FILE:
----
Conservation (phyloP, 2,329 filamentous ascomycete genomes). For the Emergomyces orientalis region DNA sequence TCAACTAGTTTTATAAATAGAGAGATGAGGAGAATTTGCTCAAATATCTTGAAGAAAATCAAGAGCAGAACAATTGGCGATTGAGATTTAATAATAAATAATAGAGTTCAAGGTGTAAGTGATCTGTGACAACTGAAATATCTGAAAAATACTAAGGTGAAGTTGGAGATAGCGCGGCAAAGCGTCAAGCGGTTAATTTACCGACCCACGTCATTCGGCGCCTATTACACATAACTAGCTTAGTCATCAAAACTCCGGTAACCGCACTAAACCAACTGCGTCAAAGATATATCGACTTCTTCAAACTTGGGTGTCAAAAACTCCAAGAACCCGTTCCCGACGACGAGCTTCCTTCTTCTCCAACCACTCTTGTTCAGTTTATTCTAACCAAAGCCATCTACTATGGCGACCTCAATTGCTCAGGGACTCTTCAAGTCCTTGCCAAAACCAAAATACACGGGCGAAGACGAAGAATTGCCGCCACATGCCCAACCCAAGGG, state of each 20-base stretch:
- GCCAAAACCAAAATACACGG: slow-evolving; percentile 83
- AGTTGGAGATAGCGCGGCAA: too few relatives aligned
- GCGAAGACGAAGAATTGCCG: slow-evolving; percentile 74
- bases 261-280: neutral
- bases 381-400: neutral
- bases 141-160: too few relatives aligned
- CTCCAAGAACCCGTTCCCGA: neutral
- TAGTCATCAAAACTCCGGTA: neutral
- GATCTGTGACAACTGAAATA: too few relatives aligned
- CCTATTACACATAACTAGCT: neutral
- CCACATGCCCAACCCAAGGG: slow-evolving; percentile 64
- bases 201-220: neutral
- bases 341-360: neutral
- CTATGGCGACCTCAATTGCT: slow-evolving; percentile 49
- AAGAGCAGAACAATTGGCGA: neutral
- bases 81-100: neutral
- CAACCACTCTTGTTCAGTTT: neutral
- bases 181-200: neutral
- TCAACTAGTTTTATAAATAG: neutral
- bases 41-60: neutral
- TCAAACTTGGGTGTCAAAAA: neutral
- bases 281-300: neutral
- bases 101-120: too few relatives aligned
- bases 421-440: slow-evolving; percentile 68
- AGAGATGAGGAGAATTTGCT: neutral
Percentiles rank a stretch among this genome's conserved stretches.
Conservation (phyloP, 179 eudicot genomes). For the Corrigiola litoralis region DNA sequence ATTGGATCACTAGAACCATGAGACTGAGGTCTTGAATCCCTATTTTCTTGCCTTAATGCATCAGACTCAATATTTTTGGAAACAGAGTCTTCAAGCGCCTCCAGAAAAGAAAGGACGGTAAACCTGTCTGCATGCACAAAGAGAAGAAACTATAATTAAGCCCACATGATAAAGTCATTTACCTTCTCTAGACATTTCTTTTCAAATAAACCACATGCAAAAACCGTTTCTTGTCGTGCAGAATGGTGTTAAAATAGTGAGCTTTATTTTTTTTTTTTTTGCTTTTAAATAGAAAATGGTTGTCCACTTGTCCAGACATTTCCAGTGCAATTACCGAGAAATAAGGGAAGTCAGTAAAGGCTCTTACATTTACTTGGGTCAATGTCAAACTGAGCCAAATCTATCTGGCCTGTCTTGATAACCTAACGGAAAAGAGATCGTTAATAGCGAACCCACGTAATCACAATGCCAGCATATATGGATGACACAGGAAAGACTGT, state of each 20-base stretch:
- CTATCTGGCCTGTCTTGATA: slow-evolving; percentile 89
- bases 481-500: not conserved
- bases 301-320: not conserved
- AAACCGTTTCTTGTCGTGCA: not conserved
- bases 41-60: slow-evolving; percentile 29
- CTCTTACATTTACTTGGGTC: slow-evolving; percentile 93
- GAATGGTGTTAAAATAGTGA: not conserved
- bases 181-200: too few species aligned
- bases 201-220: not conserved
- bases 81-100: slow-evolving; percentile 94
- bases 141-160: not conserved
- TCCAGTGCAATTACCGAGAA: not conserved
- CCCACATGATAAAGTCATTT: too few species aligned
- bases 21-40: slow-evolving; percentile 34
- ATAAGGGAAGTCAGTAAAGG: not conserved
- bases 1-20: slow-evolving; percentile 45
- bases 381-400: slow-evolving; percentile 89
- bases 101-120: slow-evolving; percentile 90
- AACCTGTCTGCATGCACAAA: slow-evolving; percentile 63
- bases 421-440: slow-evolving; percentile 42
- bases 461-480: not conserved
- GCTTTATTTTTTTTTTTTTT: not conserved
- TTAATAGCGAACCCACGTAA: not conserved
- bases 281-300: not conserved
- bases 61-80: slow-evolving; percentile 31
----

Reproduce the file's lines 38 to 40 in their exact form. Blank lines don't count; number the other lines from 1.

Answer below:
- bases 81-100: slow-evolving; percentile 94
- bases 141-160: not conserved
- TCCAGTGCAATTACCGAGAA: not conserved